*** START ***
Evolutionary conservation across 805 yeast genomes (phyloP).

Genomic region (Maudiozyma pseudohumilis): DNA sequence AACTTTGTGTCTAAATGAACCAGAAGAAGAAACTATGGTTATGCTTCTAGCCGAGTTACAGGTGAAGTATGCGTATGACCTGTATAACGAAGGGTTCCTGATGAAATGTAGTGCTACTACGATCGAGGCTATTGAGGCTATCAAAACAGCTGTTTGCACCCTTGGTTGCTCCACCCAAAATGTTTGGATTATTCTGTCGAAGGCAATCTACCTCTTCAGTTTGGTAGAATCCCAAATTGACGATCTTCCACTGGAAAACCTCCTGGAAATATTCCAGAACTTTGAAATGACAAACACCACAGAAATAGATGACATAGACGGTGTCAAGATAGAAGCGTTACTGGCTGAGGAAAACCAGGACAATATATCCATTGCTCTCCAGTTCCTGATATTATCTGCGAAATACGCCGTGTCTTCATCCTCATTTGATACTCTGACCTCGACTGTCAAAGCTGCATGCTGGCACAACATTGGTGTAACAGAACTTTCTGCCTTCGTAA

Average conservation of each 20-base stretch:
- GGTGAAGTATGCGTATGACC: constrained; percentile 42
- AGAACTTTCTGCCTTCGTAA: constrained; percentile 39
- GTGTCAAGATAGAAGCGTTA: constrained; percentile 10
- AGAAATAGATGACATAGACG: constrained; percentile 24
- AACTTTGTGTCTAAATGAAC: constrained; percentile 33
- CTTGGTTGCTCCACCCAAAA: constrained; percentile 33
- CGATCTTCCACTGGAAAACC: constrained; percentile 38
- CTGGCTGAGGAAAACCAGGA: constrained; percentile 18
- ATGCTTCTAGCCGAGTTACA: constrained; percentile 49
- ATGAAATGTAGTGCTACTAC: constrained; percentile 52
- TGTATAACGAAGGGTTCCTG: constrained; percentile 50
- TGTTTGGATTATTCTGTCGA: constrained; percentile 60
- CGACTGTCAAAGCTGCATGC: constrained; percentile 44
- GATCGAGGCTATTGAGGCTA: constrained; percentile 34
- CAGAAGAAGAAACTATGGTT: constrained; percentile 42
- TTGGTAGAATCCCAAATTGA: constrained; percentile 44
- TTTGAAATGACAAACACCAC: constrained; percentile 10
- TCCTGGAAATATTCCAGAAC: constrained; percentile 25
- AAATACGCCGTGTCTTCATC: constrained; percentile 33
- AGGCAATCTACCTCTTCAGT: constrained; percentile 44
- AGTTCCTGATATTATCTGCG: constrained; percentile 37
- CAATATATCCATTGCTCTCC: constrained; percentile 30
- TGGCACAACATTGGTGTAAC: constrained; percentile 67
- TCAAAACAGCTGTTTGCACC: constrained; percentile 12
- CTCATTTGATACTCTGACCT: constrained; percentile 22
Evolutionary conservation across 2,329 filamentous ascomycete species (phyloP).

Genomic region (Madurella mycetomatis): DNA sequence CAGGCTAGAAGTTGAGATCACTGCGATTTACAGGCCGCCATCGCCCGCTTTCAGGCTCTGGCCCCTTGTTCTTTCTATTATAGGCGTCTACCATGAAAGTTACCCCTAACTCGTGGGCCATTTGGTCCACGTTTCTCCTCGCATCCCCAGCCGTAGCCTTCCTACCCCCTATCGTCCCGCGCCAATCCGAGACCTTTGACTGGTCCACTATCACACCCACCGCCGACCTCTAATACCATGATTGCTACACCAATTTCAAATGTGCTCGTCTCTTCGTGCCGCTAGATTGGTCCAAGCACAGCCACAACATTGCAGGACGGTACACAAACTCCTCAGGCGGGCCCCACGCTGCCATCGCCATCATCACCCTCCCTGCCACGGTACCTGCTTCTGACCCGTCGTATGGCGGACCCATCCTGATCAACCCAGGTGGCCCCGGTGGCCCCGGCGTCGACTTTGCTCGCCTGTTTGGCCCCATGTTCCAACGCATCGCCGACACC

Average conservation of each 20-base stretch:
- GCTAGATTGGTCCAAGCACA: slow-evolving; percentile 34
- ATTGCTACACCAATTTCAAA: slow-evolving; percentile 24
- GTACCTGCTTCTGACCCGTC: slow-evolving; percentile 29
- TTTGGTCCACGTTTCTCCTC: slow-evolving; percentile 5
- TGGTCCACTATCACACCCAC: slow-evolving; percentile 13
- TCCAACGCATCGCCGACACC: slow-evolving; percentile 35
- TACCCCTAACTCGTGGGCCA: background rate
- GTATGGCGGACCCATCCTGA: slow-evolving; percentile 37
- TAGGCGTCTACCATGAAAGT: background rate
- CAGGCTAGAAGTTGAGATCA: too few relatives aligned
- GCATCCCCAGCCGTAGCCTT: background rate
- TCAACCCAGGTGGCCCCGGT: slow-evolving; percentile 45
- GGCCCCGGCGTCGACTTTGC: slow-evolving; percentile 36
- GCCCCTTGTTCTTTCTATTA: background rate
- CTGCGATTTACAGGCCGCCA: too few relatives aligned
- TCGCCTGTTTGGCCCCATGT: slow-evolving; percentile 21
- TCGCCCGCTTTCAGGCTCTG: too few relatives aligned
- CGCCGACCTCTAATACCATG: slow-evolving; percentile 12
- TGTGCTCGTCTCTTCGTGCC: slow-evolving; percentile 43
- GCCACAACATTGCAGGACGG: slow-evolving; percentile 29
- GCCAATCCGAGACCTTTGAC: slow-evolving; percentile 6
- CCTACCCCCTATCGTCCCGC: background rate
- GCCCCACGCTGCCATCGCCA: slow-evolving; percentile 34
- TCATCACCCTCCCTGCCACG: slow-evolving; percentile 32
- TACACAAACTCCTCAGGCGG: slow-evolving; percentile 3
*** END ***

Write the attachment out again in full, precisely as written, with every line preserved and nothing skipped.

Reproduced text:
Evolutionary conservation across 805 yeast genomes (phyloP).

Genomic region (Maudiozyma pseudohumilis): DNA sequence AACTTTGTGTCTAAATGAACCAGAAGAAGAAACTATGGTTATGCTTCTAGCCGAGTTACAGGTGAAGTATGCGTATGACCTGTATAACGAAGGGTTCCTGATGAAATGTAGTGCTACTACGATCGAGGCTATTGAGGCTATCAAAACAGCTGTTTGCACCCTTGGTTGCTCCACCCAAAATGTTTGGATTATTCTGTCGAAGGCAATCTACCTCTTCAGTTTGGTAGAATCCCAAATTGACGATCTTCCACTGGAAAACCTCCTGGAAATATTCCAGAACTTTGAAATGACAAACACCACAGAAATAGATGACATAGACGGTGTCAAGATAGAAGCGTTACTGGCTGAGGAAAACCAGGACAATATATCCATTGCTCTCCAGTTCCTGATATTATCTGCGAAATACGCCGTGTCTTCATCCTCATTTGATACTCTGACCTCGACTGTCAAAGCTGCATGCTGGCACAACATTGGTGTAACAGAACTTTCTGCCTTCGTAA

Average conservation of each 20-base stretch:
- GGTGAAGTATGCGTATGACC: constrained; percentile 42
- AGAACTTTCTGCCTTCGTAA: constrained; percentile 39
- GTGTCAAGATAGAAGCGTTA: constrained; percentile 10
- AGAAATAGATGACATAGACG: constrained; percentile 24
- AACTTTGTGTCTAAATGAAC: constrained; percentile 33
- CTTGGTTGCTCCACCCAAAA: constrained; percentile 33
- CGATCTTCCACTGGAAAACC: constrained; percentile 38
- CTGGCTGAGGAAAACCAGGA: constrained; percentile 18
- ATGCTTCTAGCCGAGTTACA: constrained; percentile 49
- ATGAAATGTAGTGCTACTAC: constrained; percentile 52
- TGTATAACGAAGGGTTCCTG: constrained; percentile 50
- TGTTTGGATTATTCTGTCGA: constrained; percentile 60
- CGACTGTCAAAGCTGCATGC: constrained; percentile 44
- GATCGAGGCTATTGAGGCTA: constrained; percentile 34
- CAGAAGAAGAAACTATGGTT: constrained; percentile 42
- TTGGTAGAATCCCAAATTGA: constrained; percentile 44
- TTTGAAATGACAAACACCAC: constrained; percentile 10
- TCCTGGAAATATTCCAGAAC: constrained; percentile 25
- AAATACGCCGTGTCTTCATC: constrained; percentile 33
- AGGCAATCTACCTCTTCAGT: constrained; percentile 44
- AGTTCCTGATATTATCTGCG: constrained; percentile 37
- CAATATATCCATTGCTCTCC: constrained; percentile 30
- TGGCACAACATTGGTGTAAC: constrained; percentile 67
- TCAAAACAGCTGTTTGCACC: constrained; percentile 12
- CTCATTTGATACTCTGACCT: constrained; percentile 22
Evolutionary conservation across 2,329 filamentous ascomycete species (phyloP).

Genomic region (Madurella mycetomatis): DNA sequence CAGGCTAGAAGTTGAGATCACTGCGATTTACAGGCCGCCATCGCCCGCTTTCAGGCTCTGGCCCCTTGTTCTTTCTATTATAGGCGTCTACCATGAAAGTTACCCCTAACTCGTGGGCCATTTGGTCCACGTTTCTCCTCGCATCCCCAGCCGTAGCCTTCCTACCCCCTATCGTCCCGCGCCAATCCGAGACCTTTGACTGGTCCACTATCACACCCACCGCCGACCTCTAATACCATGATTGCTACACCAATTTCAAATGTGCTCGTCTCTTCGTGCCGCTAGATTGGTCCAAGCACAGCCACAACATTGCAGGACGGTACACAAACTCCTCAGGCGGGCCCCACGCTGCCATCGCCATCATCACCCTCCCTGCCACGGTACCTGCTTCTGACCCGTCGTATGGCGGACCCATCCTGATCAACCCAGGTGGCCCCGGTGGCCCCGGCGTCGACTTTGCTCGCCTGTTTGGCCCCATGTTCCAACGCATCGCCGACACC

Average conservation of each 20-base stretch:
- GCTAGATTGGTCCAAGCACA: slow-evolving; percentile 34
- ATTGCTACACCAATTTCAAA: slow-evolving; percentile 24
- GTACCTGCTTCTGACCCGTC: slow-evolving; percentile 29
- TTTGGTCCACGTTTCTCCTC: slow-evolving; percentile 5
- TGGTCCACTATCACACCCAC: slow-evolving; percentile 13
- TCCAACGCATCGCCGACACC: slow-evolving; percentile 35
- TACCCCTAACTCGTGGGCCA: background rate
- GTATGGCGGACCCATCCTGA: slow-evolving; percentile 37
- TAGGCGTCTACCATGAAAGT: background rate
- CAGGCTAGAAGTTGAGATCA: too few relatives aligned
- GCATCCCCAGCCGTAGCCTT: background rate
- TCAACCCAGGTGGCCCCGGT: slow-evolving; percentile 45
- GGCCCCGGCGTCGACTTTGC: slow-evolving; percentile 36
- GCCCCTTGTTCTTTCTATTA: background rate
- CTGCGATTTACAGGCCGCCA: too few relatives aligned
- TCGCCTGTTTGGCCCCATGT: slow-evolving; percentile 21
- TCGCCCGCTTTCAGGCTCTG: too few relatives aligned
- CGCCGACCTCTAATACCATG: slow-evolving; percentile 12
- TGTGCTCGTCTCTTCGTGCC: slow-evolving; percentile 43
- GCCACAACATTGCAGGACGG: slow-evolving; percentile 29
- GCCAATCCGAGACCTTTGAC: slow-evolving; percentile 6
- CCTACCCCCTATCGTCCCGC: background rate
- GCCCCACGCTGCCATCGCCA: slow-evolving; percentile 34
- TCATCACCCTCCCTGCCACG: slow-evolving; percentile 32
- TACACAAACTCCTCAGGCGG: slow-evolving; percentile 3